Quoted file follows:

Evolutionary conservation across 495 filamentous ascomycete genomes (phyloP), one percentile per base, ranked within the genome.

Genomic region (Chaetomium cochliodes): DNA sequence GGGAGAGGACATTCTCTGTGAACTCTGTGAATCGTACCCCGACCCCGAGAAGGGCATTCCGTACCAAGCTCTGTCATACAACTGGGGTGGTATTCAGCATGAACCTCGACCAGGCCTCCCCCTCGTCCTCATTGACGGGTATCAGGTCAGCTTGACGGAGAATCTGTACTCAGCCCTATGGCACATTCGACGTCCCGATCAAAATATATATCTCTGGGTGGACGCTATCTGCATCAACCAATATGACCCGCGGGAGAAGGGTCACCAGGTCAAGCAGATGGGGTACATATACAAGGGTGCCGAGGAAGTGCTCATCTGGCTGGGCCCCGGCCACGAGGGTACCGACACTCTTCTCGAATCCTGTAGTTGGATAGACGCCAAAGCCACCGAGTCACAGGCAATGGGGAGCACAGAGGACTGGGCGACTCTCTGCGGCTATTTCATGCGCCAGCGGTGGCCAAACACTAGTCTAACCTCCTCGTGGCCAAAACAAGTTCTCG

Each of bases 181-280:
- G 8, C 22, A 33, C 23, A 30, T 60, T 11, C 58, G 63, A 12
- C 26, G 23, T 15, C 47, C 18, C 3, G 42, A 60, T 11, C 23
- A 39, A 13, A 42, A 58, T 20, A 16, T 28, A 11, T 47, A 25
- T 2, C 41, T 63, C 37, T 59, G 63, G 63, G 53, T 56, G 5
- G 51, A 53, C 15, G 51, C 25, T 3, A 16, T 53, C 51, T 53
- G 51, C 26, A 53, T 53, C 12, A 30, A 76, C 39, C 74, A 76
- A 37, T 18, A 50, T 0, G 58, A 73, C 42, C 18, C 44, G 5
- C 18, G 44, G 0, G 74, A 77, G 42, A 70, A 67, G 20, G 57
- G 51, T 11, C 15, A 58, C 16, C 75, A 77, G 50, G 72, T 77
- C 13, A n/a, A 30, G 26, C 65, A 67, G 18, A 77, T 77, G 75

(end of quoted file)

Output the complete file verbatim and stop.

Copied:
Evolutionary conservation across 495 filamentous ascomycete genomes (phyloP), one percentile per base, ranked within the genome.

Genomic region (Chaetomium cochliodes): DNA sequence GGGAGAGGACATTCTCTGTGAACTCTGTGAATCGTACCCCGACCCCGAGAAGGGCATTCCGTACCAAGCTCTGTCATACAACTGGGGTGGTATTCAGCATGAACCTCGACCAGGCCTCCCCCTCGTCCTCATTGACGGGTATCAGGTCAGCTTGACGGAGAATCTGTACTCAGCCCTATGGCACATTCGACGTCCCGATCAAAATATATATCTCTGGGTGGACGCTATCTGCATCAACCAATATGACCCGCGGGAGAAGGGTCACCAGGTCAAGCAGATGGGGTACATATACAAGGGTGCCGAGGAAGTGCTCATCTGGCTGGGCCCCGGCCACGAGGGTACCGACACTCTTCTCGAATCCTGTAGTTGGATAGACGCCAAAGCCACCGAGTCACAGGCAATGGGGAGCACAGAGGACTGGGCGACTCTCTGCGGCTATTTCATGCGCCAGCGGTGGCCAAACACTAGTCTAACCTCCTCGTGGCCAAAACAAGTTCTCG

Each of bases 181-280:
- G 8, C 22, A 33, C 23, A 30, T 60, T 11, C 58, G 63, A 12
- C 26, G 23, T 15, C 47, C 18, C 3, G 42, A 60, T 11, C 23
- A 39, A 13, A 42, A 58, T 20, A 16, T 28, A 11, T 47, A 25
- T 2, C 41, T 63, C 37, T 59, G 63, G 63, G 53, T 56, G 5
- G 51, A 53, C 15, G 51, C 25, T 3, A 16, T 53, C 51, T 53
- G 51, C 26, A 53, T 53, C 12, A 30, A 76, C 39, C 74, A 76
- A 37, T 18, A 50, T 0, G 58, A 73, C 42, C 18, C 44, G 5
- C 18, G 44, G 0, G 74, A 77, G 42, A 70, A 67, G 20, G 57
- G 51, T 11, C 15, A 58, C 16, C 75, A 77, G 50, G 72, T 77
- C 13, A n/a, A 30, G 26, C 65, A 67, G 18, A 77, T 77, G 75